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National Self-Interest and Differing Reform Perspectives. Each U.N. member state has its own political agenda and foreign policy goals, and may also have its own definition of U.N. reform. As a result, member states often hold differing views on how best to implement reform and how to measure the success or failure of a given reform initiative. In some cases, failure to reach consensus can lead to significant delay, or failure, of certain reform initiatives. Some member states package their policy priorities as U.N. reform to further their own policy goals. This can cause distrust among member states as countries question whether reform proposals by other member states are based on self-interest or a genuine desire to improve the U.N. system.

Competing Priorities. Some observers cite the inability of U.N. member states or secretaries-general to effectively prioritize reform initiatives as an obstacle

to

U.N.

reform.

When

proposals, for example, he

Secretary-General requested that they

Annan presented his 2005 reform be adopted by the General Assembly

not in series

increments, but as a package of reforms.115 Instead of of reform proposals, some observers argue that member

considering a large states should select

only a few reform priorities and work Others contend that the most efficient

toward way to

their adoption and implementation. achieve reform may be for member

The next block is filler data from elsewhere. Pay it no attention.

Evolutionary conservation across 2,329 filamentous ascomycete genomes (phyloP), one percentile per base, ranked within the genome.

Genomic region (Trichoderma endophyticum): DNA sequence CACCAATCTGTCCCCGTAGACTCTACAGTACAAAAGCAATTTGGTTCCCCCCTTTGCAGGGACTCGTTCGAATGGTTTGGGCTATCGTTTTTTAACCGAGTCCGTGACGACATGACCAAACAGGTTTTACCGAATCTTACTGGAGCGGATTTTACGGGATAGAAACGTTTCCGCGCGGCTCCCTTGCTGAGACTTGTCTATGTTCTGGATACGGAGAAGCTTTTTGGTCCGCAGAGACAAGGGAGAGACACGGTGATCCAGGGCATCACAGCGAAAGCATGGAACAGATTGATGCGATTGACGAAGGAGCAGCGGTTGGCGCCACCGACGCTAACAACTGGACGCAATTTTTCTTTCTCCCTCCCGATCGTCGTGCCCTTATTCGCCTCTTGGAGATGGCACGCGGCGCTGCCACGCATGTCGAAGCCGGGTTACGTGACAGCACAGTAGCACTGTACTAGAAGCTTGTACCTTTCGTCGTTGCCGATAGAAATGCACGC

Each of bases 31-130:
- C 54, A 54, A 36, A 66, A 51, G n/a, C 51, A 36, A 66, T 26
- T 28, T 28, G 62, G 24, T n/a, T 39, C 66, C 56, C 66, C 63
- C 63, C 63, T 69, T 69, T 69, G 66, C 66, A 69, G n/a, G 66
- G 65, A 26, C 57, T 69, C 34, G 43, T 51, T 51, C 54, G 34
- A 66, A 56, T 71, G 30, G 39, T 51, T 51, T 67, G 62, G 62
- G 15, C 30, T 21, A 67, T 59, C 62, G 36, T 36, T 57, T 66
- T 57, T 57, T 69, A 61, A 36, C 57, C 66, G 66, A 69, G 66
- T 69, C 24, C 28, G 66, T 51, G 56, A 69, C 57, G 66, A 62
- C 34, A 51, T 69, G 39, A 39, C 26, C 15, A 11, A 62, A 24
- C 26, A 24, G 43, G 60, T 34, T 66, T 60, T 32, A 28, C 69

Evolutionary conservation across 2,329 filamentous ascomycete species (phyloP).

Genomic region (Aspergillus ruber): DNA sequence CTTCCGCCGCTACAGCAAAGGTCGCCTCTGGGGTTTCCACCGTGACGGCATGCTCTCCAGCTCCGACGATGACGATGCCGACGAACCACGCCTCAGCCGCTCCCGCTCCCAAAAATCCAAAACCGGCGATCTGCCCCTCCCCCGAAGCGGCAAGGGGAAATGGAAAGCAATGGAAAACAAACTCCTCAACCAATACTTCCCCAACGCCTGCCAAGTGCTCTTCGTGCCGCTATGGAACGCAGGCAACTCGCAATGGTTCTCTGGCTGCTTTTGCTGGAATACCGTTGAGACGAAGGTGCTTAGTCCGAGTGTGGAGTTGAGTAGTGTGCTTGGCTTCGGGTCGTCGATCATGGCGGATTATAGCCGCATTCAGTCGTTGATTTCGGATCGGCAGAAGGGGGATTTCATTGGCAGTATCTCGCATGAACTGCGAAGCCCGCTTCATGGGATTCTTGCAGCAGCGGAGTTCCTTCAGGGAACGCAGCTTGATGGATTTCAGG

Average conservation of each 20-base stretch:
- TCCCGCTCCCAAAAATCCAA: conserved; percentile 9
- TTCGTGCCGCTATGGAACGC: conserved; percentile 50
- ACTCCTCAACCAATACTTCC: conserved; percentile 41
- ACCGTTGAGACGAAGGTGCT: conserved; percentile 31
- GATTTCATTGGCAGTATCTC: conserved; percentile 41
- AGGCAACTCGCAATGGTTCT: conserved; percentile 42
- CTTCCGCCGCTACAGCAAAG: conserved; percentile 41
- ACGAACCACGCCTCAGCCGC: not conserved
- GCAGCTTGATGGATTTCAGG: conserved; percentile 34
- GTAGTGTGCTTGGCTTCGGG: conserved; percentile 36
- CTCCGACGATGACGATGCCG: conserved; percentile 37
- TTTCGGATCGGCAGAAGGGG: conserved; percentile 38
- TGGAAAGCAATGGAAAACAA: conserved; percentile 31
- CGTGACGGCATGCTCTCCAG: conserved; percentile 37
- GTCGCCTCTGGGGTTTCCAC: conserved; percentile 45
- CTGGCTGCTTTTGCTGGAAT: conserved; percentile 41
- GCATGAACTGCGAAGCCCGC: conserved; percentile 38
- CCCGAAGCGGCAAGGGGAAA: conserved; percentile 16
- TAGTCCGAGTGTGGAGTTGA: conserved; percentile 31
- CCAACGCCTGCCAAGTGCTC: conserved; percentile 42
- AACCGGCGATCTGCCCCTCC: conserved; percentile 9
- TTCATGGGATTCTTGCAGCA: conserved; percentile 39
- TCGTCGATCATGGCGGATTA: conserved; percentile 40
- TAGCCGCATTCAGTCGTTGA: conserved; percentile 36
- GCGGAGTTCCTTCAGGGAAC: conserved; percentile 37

states first to adopt reform initiatives they can agree to and then toward tackling the more divisive and complicated reform issues.

gradually

work

Organizational Structure and Bureaucracy. The United Nations is a highly complex and decentralized organization, and therefore may be slow to consider or implement potential reforms. Some argue that there is a “culture of inaction”116 in the United Nations, and that U.N. managers and staff are resistant to the implementation of new programs or changes to existing programs. Manycontend that prospective and agreed-to reforms lack clear plans for implementation, including deadlines and cost estimates. They stress that this overall lack of planning may affect

the progress and ultimate reforms currently being

success of reforms already implemented, as considered by the General Assembly. 117

well as those Some also

emphasize that without proper implementation plans and follow-up, states will be unable to adequately gauge the overall effectiveness of

U.N. member reforms.

Limited Resources. Many observers note that a significant challenge for U.N. reform efforts may be the effective implementation of reforms within the

current U.N. Commission, resources.” 118

budget. Some were established

reform initiatives, by member states

such as the Peacebuilding to operate “within existing

Many

argue

that

the

existing

U.N.

budget

limits

may

not

be

able

to

support all of the reform initiatives currentlybeing considered.

Some member states,

115 “The Secretary-General’s Statement to the General Assembly,” New York, March 21, 2005, available at [http://www.un.org/largerfreedom/sg-statement.html].

116

“Annan’s ‘Culture of Inaction.’” The Chicago Tribune, December 12, 2006.

117 U.S. Government Accountability Office Report, GAO-07-14, United Nations Management Reforms Progressing Slowly with Many Awaiting General Assembly Review, October 2006.

118

U.N. document, A/RES/60/1, 2005 World Summit Outcome, September 16, 2005.

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